The EFF claims that traffic on peer-to-peer file-sharing services has ballooned since the RIAA began suing individual users, from 3.3 million monthly users in August 2003 to more than 8.8 million by June 2005.
The recording industry trade group is also singling out a small group of copyright violators and saddling them with unnecessarily steep financial penalties, the EFF lamented.
"There is no question that the RIAA's lawsuit campaign is unfairly singling out a few people for a disproportionate amount of punishment," reads the report.
"Tens of millions of Americans continue to use peer-to-peer file sharing software and other new technologies to share music, yet the RIAA has randomly singled out only a few for retribution through lawsuits."
Instead of pursuing action against individual users, the EFF recommended that the RIAA and its members should adopt policies to bring customers back to purchasing music.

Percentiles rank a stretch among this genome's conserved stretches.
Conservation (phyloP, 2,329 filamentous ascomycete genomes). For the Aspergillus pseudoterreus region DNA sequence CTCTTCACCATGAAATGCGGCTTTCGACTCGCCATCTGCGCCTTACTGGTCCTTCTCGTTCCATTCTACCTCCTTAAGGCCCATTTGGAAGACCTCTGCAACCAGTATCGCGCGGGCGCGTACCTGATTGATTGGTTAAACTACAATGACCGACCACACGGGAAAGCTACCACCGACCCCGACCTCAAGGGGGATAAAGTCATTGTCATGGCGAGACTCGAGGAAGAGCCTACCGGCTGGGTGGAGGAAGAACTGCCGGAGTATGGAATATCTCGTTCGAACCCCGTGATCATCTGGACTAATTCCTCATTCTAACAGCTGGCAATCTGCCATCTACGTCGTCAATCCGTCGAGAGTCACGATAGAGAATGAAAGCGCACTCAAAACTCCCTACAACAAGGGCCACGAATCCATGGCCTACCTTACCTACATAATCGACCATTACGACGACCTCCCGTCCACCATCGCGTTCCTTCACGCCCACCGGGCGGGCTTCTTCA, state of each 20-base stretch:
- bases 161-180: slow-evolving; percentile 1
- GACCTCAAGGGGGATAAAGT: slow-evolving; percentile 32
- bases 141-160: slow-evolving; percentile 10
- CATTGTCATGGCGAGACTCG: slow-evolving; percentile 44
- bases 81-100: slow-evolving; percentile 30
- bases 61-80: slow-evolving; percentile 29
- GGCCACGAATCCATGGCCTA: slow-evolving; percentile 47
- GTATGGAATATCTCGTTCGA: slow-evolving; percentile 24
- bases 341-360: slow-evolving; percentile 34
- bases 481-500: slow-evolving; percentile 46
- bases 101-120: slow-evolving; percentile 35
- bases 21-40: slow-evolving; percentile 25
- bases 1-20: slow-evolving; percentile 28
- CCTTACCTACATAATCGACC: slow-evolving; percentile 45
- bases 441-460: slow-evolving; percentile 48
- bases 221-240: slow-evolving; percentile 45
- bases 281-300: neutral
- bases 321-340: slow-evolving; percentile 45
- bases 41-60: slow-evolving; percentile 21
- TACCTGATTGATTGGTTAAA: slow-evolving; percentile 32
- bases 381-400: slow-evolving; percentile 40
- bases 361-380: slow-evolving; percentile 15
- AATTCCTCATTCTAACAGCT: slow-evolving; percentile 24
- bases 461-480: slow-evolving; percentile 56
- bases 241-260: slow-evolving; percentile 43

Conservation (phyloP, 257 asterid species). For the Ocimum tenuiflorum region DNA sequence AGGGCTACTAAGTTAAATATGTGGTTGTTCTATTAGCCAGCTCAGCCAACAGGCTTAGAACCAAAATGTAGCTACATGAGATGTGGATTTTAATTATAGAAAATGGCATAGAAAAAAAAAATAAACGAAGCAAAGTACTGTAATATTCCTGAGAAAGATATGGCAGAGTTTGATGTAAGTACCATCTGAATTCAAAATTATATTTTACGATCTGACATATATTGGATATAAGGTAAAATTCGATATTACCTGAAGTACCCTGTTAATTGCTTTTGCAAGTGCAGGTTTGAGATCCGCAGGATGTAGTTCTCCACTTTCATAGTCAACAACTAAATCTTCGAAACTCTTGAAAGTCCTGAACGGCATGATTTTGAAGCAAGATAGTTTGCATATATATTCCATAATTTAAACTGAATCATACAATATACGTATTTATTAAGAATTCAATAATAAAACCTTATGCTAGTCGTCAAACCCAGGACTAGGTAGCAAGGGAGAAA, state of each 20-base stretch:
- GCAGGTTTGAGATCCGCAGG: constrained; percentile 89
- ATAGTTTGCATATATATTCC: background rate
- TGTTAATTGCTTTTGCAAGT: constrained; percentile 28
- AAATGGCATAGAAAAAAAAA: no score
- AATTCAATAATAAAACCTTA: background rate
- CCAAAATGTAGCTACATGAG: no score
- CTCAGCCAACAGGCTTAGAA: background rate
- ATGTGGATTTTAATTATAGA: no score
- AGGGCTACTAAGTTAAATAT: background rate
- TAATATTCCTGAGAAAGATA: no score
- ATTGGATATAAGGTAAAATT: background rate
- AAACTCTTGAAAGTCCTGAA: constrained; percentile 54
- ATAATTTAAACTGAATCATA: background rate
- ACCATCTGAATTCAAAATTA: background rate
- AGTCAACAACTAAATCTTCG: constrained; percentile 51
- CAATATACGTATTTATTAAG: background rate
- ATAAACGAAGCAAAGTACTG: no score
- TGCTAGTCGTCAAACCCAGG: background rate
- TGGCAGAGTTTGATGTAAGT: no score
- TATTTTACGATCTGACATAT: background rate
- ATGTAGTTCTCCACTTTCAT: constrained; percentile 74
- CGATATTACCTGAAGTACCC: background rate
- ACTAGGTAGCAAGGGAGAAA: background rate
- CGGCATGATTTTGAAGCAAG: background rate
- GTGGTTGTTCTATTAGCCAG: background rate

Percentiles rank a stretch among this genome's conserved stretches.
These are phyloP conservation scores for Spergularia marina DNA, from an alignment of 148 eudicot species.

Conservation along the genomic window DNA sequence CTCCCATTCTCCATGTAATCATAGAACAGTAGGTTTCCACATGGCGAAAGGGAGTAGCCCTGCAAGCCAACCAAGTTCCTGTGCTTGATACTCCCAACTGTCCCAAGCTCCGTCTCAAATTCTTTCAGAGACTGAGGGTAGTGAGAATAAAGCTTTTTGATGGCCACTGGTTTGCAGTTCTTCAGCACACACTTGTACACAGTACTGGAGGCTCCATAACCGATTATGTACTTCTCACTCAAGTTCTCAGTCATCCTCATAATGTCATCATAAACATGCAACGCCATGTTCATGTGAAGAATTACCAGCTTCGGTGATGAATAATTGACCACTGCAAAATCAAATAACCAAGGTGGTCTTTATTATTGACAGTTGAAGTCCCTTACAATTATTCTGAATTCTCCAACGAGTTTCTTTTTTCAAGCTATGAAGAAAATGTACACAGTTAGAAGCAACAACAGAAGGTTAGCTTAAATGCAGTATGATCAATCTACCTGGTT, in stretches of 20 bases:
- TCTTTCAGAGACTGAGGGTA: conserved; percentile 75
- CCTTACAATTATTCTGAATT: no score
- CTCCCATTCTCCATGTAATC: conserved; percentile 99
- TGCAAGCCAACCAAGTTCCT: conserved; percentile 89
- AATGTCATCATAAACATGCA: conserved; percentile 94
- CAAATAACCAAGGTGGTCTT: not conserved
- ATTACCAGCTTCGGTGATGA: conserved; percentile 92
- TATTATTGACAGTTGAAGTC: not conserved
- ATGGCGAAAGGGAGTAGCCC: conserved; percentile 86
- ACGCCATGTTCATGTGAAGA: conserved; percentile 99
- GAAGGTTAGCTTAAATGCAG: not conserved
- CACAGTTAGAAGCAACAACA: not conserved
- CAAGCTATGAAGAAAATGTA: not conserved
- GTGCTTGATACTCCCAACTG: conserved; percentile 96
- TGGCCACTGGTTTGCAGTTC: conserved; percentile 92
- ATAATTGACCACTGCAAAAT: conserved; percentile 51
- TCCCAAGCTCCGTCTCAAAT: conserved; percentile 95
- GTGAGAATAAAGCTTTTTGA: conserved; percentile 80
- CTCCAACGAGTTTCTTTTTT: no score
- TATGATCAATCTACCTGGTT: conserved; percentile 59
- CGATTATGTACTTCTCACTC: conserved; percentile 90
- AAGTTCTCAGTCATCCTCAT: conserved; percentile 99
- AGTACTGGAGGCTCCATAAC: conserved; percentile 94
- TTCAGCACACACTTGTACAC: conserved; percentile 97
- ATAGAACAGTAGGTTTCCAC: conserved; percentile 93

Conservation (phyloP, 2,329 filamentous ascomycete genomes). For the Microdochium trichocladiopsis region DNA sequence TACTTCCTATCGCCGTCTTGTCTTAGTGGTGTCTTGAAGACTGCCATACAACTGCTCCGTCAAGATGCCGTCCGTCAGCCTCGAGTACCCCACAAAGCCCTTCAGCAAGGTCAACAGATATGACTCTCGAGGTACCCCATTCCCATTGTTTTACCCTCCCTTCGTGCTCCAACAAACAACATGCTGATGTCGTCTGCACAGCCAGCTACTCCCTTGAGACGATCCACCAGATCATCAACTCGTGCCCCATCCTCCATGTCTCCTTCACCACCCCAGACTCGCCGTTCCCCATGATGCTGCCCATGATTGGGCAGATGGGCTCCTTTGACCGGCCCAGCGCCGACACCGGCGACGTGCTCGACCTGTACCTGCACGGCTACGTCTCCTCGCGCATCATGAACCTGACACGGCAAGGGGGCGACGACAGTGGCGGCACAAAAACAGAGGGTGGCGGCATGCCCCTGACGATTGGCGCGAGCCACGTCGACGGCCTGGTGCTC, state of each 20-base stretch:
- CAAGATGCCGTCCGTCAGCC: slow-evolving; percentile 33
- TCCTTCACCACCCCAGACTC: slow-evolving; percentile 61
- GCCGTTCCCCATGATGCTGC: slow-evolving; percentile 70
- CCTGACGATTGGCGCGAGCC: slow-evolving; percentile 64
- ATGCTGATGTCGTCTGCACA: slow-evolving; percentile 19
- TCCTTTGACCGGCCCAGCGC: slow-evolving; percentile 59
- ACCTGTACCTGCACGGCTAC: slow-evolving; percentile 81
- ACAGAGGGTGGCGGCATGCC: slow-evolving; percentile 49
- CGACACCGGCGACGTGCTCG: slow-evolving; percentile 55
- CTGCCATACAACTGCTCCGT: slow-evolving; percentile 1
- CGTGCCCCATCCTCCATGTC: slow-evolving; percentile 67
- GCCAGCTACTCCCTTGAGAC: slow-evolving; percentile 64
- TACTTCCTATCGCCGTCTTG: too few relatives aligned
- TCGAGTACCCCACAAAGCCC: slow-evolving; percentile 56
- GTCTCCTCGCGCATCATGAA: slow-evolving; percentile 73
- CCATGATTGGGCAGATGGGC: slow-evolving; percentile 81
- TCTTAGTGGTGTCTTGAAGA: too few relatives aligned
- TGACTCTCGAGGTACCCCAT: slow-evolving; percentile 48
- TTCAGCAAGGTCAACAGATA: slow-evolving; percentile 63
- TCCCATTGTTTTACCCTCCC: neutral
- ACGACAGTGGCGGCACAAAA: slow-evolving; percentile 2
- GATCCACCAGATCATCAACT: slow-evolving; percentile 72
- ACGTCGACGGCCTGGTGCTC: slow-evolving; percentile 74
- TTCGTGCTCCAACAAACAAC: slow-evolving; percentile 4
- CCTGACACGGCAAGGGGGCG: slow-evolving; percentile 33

Lowering music prices and abandoning digital rights management technology would provide a far better incentive for users to purchase legitimate copies of music, the group suggested.
"If the recording industry is serious about luring music fans away from peer-to-peer networks and other methods of sharing, it should focus on dangling a tastier carrot, rather than swatting more individuals with the lawsuit stick, " said the report.
The RIAA declined to comment specifically on the EFF report, but denied that its legal campaign has failed to yield any results.
The group contends that, while peer-to-peer sharing has increased, the popularity of paid download services has grown significantly in recent years. Consumers also have a better understanding of the difference between legal and illegal services.
- EFF report: RIAA v. The People: Two Years Later (PDF)